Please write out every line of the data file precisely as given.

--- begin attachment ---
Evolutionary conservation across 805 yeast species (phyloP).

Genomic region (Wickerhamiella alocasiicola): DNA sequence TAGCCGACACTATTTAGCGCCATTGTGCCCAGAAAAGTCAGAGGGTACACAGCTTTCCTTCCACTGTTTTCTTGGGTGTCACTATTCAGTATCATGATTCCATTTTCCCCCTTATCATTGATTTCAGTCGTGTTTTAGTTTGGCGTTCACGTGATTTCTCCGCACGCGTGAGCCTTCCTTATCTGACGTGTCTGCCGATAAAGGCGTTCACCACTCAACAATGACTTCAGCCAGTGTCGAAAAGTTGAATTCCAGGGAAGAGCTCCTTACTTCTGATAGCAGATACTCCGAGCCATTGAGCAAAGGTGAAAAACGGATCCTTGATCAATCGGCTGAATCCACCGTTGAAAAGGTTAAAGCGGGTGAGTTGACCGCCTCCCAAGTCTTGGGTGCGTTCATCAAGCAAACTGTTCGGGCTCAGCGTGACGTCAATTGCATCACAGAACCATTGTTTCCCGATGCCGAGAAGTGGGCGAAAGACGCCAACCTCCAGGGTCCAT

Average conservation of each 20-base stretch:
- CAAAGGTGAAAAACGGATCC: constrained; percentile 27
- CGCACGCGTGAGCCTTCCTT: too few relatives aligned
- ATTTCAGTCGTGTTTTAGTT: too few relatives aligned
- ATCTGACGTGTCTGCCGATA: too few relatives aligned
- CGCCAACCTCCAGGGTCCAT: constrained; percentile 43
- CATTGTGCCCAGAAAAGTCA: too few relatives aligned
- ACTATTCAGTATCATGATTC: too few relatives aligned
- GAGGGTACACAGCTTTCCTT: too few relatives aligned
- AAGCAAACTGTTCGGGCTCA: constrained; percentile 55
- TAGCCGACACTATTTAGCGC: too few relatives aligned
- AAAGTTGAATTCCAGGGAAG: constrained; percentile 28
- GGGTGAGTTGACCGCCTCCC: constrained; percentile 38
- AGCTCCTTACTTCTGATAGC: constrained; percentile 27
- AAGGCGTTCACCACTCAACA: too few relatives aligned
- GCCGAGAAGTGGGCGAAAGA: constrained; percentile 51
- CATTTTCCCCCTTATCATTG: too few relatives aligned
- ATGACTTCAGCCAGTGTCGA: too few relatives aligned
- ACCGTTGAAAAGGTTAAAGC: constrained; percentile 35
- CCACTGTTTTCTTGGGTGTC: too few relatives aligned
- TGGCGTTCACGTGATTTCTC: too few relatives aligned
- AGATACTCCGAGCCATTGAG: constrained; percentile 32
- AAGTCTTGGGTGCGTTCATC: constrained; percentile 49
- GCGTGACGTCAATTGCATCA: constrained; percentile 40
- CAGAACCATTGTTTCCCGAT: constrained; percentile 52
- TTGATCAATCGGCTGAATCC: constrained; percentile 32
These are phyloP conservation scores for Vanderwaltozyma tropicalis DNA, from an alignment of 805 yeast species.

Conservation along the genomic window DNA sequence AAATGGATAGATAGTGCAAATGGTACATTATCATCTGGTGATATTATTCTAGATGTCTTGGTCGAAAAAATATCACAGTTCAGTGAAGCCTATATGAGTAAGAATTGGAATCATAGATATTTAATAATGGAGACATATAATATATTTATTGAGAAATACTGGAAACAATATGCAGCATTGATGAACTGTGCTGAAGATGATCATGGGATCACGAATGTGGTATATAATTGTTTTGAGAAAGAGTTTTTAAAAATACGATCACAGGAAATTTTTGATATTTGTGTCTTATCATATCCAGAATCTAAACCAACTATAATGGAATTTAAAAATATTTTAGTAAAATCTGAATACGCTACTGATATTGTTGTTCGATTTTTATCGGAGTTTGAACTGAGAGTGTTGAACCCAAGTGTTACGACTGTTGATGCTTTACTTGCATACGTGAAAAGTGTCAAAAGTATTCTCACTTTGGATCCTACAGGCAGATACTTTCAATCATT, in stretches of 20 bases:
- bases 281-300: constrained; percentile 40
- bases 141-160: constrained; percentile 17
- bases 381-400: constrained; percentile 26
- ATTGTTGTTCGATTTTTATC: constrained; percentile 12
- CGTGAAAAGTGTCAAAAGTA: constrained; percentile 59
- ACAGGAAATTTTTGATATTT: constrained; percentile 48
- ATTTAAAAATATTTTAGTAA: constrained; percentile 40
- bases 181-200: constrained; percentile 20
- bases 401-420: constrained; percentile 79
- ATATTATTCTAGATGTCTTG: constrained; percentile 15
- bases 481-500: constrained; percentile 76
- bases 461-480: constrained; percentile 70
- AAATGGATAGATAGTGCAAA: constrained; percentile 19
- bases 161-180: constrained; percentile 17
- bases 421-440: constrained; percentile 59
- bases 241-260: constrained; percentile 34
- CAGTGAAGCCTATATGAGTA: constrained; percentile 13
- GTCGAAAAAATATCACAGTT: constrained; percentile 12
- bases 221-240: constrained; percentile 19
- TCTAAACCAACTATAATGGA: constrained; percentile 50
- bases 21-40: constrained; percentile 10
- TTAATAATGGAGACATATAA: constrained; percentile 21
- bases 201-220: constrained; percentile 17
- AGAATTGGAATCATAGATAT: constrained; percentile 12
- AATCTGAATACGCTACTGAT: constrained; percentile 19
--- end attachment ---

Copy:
Evolutionary conservation across 805 yeast species (phyloP).

Genomic region (Wickerhamiella alocasiicola): DNA sequence TAGCCGACACTATTTAGCGCCATTGTGCCCAGAAAAGTCAGAGGGTACACAGCTTTCCTTCCACTGTTTTCTTGGGTGTCACTATTCAGTATCATGATTCCATTTTCCCCCTTATCATTGATTTCAGTCGTGTTTTAGTTTGGCGTTCACGTGATTTCTCCGCACGCGTGAGCCTTCCTTATCTGACGTGTCTGCCGATAAAGGCGTTCACCACTCAACAATGACTTCAGCCAGTGTCGAAAAGTTGAATTCCAGGGAAGAGCTCCTTACTTCTGATAGCAGATACTCCGAGCCATTGAGCAAAGGTGAAAAACGGATCCTTGATCAATCGGCTGAATCCACCGTTGAAAAGGTTAAAGCGGGTGAGTTGACCGCCTCCCAAGTCTTGGGTGCGTTCATCAAGCAAACTGTTCGGGCTCAGCGTGACGTCAATTGCATCACAGAACCATTGTTTCCCGATGCCGAGAAGTGGGCGAAAGACGCCAACCTCCAGGGTCCAT

Average conservation of each 20-base stretch:
- CAAAGGTGAAAAACGGATCC: constrained; percentile 27
- CGCACGCGTGAGCCTTCCTT: too few relatives aligned
- ATTTCAGTCGTGTTTTAGTT: too few relatives aligned
- ATCTGACGTGTCTGCCGATA: too few relatives aligned
- CGCCAACCTCCAGGGTCCAT: constrained; percentile 43
- CATTGTGCCCAGAAAAGTCA: too few relatives aligned
- ACTATTCAGTATCATGATTC: too few relatives aligned
- GAGGGTACACAGCTTTCCTT: too few relatives aligned
- AAGCAAACTGTTCGGGCTCA: constrained; percentile 55
- TAGCCGACACTATTTAGCGC: too few relatives aligned
- AAAGTTGAATTCCAGGGAAG: constrained; percentile 28
- GGGTGAGTTGACCGCCTCCC: constrained; percentile 38
- AGCTCCTTACTTCTGATAGC: constrained; percentile 27
- AAGGCGTTCACCACTCAACA: too few relatives aligned
- GCCGAGAAGTGGGCGAAAGA: constrained; percentile 51
- CATTTTCCCCCTTATCATTG: too few relatives aligned
- ATGACTTCAGCCAGTGTCGA: too few relatives aligned
- ACCGTTGAAAAGGTTAAAGC: constrained; percentile 35
- CCACTGTTTTCTTGGGTGTC: too few relatives aligned
- TGGCGTTCACGTGATTTCTC: too few relatives aligned
- AGATACTCCGAGCCATTGAG: constrained; percentile 32
- AAGTCTTGGGTGCGTTCATC: constrained; percentile 49
- GCGTGACGTCAATTGCATCA: constrained; percentile 40
- CAGAACCATTGTTTCCCGAT: constrained; percentile 52
- TTGATCAATCGGCTGAATCC: constrained; percentile 32
These are phyloP conservation scores for Vanderwaltozyma tropicalis DNA, from an alignment of 805 yeast species.

Conservation along the genomic window DNA sequence AAATGGATAGATAGTGCAAATGGTACATTATCATCTGGTGATATTATTCTAGATGTCTTGGTCGAAAAAATATCACAGTTCAGTGAAGCCTATATGAGTAAGAATTGGAATCATAGATATTTAATAATGGAGACATATAATATATTTATTGAGAAATACTGGAAACAATATGCAGCATTGATGAACTGTGCTGAAGATGATCATGGGATCACGAATGTGGTATATAATTGTTTTGAGAAAGAGTTTTTAAAAATACGATCACAGGAAATTTTTGATATTTGTGTCTTATCATATCCAGAATCTAAACCAACTATAATGGAATTTAAAAATATTTTAGTAAAATCTGAATACGCTACTGATATTGTTGTTCGATTTTTATCGGAGTTTGAACTGAGAGTGTTGAACCCAAGTGTTACGACTGTTGATGCTTTACTTGCATACGTGAAAAGTGTCAAAAGTATTCTCACTTTGGATCCTACAGGCAGATACTTTCAATCATT, in stretches of 20 bases:
- bases 281-300: constrained; percentile 40
- bases 141-160: constrained; percentile 17
- bases 381-400: constrained; percentile 26
- ATTGTTGTTCGATTTTTATC: constrained; percentile 12
- CGTGAAAAGTGTCAAAAGTA: constrained; percentile 59
- ACAGGAAATTTTTGATATTT: constrained; percentile 48
- ATTTAAAAATATTTTAGTAA: constrained; percentile 40
- bases 181-200: constrained; percentile 20
- bases 401-420: constrained; percentile 79
- ATATTATTCTAGATGTCTTG: constrained; percentile 15
- bases 481-500: constrained; percentile 76
- bases 461-480: constrained; percentile 70
- AAATGGATAGATAGTGCAAA: constrained; percentile 19
- bases 161-180: constrained; percentile 17
- bases 421-440: constrained; percentile 59
- bases 241-260: constrained; percentile 34
- CAGTGAAGCCTATATGAGTA: constrained; percentile 13
- GTCGAAAAAATATCACAGTT: constrained; percentile 12
- bases 221-240: constrained; percentile 19
- TCTAAACCAACTATAATGGA: constrained; percentile 50
- bases 21-40: constrained; percentile 10
- TTAATAATGGAGACATATAA: constrained; percentile 21
- bases 201-220: constrained; percentile 17
- AGAATTGGAATCATAGATAT: constrained; percentile 12
- AATCTGAATACGCTACTGAT: constrained; percentile 19